I could almost see the steam coming out of Audrey’s* ears when she walked into my office. “I can’t stand it,”she said before she got through the door. “I do all this work for my boss. I don’t mind doing it. I like it in fact. But then she turns around and gives a report based on my work, and she doesn’t even bother to give me credit. Nothing. Nada. She takes all the credit. I know she’s the boss, and she’s the one who should present it. I know I’m low on the totem pole. But she could at least give me the respect of acknowledging my hard work.”
For better or worse, we live in a culture of teams. With an eye to the future, schools begin teaching team skills early in the education process, much to the chagrin of kids who, like Audrey, want recognition for their own accomplishments, and parents, who want our kids to stand out from the crowd.
Teamwork is defined by Miriam Webster’s Online Dictionary as “work done by several associates with each doing a part but all subordinating personal prominence to the efficiency of the whole.”
But can we be good team players and simultaneously get recognition for our own accomplishments? Not only can we, but according to research on teams in business and medicine, we can be more effective as a result. One extensive study, for example, found that medical practices are significantly safer for patients when a team approach is used in conjunction with specific skills of a particular medical practitioner.
I am not much of a sports fan myself, but I am surrounded by family members who are. From close association with a variety of team sports, I have repeatedly seen the interplay of individual and team dynamics. Apologies to all of the sports widows who might be reading this, but it does seem that sports provide some of the most useful metaphors for the struggle, so let me quickly quote from a sports writer talking about LeBron James, the NBA basketball star who has been in the news so much recently that his name will be familiar to even the least athletically inclined among us.
Bob Ryan, of the Boston Globe, says, “LeBron is not comfortable doing it by himself. He has learned to take over when it is necessary, but it does not come naturally to him.” He says that LeBron, who is by all reports one of the world’s greatest athletes, integrates a “generosity of basketball spirit” with skill, speed and a capacity for leadership.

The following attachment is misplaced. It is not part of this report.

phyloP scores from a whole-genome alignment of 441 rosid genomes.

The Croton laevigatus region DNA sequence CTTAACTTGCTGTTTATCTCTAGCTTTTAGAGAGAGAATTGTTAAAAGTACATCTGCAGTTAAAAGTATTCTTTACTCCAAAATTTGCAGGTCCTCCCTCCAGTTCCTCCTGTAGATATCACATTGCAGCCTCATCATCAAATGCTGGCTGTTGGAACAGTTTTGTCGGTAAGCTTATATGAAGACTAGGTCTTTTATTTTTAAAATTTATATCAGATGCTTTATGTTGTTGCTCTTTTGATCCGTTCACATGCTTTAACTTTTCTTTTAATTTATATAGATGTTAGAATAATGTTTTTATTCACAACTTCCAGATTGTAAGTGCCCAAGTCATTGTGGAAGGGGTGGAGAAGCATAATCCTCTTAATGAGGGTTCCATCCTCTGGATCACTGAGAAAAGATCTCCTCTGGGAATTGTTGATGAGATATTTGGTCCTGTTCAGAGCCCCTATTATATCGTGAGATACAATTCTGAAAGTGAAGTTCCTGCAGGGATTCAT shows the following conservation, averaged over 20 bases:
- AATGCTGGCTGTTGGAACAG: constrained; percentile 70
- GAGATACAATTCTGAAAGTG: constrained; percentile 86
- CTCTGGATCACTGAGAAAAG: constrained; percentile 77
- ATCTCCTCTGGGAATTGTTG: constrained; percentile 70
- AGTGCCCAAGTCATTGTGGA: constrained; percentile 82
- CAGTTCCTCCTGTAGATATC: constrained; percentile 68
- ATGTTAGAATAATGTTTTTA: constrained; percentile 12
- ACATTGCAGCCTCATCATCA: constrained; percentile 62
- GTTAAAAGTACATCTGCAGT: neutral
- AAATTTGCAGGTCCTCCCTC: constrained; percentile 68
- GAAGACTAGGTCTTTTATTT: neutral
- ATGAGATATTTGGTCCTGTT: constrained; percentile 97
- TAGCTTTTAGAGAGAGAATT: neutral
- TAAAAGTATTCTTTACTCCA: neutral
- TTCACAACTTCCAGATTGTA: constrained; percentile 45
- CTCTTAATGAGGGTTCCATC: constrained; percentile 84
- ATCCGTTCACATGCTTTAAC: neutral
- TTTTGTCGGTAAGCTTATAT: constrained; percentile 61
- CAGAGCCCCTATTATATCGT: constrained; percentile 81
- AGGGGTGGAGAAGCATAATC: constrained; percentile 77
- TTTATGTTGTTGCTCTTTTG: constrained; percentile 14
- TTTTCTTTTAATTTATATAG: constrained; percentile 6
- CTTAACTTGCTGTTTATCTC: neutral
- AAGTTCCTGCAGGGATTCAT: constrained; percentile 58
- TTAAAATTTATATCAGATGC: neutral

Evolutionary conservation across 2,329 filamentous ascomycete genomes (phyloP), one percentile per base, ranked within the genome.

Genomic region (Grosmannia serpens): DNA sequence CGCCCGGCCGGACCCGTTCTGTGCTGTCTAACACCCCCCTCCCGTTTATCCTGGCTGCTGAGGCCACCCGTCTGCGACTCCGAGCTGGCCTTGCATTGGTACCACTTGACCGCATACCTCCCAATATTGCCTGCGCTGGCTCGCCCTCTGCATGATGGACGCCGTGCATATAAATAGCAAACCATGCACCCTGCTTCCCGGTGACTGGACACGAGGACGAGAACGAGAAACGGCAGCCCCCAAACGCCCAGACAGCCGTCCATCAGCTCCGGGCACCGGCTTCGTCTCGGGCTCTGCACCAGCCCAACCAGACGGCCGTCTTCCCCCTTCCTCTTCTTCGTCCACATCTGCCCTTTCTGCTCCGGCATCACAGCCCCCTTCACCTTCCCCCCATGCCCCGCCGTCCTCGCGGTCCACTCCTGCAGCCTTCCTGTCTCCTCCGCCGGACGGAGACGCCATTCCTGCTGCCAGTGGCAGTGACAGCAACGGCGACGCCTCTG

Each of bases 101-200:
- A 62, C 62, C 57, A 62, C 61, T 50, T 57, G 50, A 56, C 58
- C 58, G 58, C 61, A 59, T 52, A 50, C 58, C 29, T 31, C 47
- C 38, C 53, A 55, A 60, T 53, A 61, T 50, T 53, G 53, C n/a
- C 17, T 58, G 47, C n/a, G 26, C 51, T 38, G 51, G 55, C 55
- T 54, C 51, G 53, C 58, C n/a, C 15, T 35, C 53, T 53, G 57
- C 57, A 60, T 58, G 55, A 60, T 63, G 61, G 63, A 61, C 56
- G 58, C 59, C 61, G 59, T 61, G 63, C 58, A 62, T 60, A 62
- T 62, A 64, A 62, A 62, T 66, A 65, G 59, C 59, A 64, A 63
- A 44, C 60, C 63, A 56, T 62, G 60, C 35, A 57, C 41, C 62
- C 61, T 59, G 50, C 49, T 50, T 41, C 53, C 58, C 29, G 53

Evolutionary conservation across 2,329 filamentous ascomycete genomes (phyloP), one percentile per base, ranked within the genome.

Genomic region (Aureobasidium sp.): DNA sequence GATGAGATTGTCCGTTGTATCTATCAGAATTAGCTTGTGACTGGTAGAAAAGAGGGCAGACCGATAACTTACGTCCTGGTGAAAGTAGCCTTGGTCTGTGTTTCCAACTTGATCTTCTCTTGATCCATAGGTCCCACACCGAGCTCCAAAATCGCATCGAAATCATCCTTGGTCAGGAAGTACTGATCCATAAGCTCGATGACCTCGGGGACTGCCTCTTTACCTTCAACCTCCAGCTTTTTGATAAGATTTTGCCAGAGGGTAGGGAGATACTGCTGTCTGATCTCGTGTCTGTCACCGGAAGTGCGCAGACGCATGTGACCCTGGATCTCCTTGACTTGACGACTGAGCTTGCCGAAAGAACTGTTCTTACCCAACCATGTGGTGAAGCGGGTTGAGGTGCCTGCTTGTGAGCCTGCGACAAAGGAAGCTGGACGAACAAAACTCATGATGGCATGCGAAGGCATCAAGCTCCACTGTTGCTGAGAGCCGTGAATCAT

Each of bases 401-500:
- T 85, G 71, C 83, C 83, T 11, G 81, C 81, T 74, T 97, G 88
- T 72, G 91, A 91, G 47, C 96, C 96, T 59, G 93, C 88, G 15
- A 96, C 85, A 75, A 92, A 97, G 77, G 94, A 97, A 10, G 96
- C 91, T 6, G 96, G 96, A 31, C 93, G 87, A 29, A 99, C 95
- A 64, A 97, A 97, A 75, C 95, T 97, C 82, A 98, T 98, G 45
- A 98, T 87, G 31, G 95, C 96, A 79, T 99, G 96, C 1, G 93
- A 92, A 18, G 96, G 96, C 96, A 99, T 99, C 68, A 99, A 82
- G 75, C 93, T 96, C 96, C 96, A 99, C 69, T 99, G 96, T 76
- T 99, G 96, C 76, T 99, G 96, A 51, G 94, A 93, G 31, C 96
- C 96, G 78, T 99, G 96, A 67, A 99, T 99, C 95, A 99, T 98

Teamwork and leadership have certain things in common:
Respect for others
Respect for one self
Capacity to communicate
Willingness to negotiate
None of these four tools stands completely alone. They are interwoven from very early in life. Parents can nurture a child’s learning of these skills long before they start any kind of formal education. In truth, a family is a team, and team skills contribute to the smooth running of any family activity. A child who learns that sometimes his own needs will be met first and sometimes those of other family members will take priority will soon develop the capacity to manage the frustration of not always being the top dog on a team. Talking about what he needs, learning to respect both his own desires and those of other family members, and learning to negotiate and compromise will teach him key skills for future team experiences.
In this process a child can learn to negotiate the basic contradiction of teamwork – to feel like a unique and special person and at the same time to be a part of a group, sometimes without an individual identity.
When Audrey* and I talked about her feelings about her boss’s “stealing” of her work, it became clear that what was bothering her the most was that she was not being given credit for her contribution. According to many researches into teamwork, recognizing this need is key to the success of any team. Group members will pull hard for the group if they also feel that their hard work will be recognized. Team leaders who are tempted to take all of the credit will also do better if they acknowledge the work of team members. Not only does this almost always lead to greater efforts from the individuals involved, but it also shows respect for their staff – which will in turn bring greater respect for their own leadership skills.
The reality is that we all need this experience – to feel that our efforts, as members of the family or the team or the group, are appreciated. Even children really don’t need to be “more” special than anyone else in the family. They just need some respect. And like LeBron James, they need to feel that they aren’t alone.
For Further Reading:
C. Larson and F.M.J. LaFaston. Teamwork: What Must Go Right/What Can Go Wrong (SAGE Series in Interpersonal Communication)
K.G.Shojana, B.W. Duncan, & K.M. McDonald, et al, (editors). Making health care safer: a critical
analysis of patient safety practices. Rockville, MD:U.S. Department of Health and Human
Services, Agency for Healthcare Research and Quality; 2001. pp. 501–10
Teaser image source: http://sharedsymbolicstorage.blogspot.com/2012/01/nimal-cognition...
*names and identifying data changed to protect privacy of clients and their families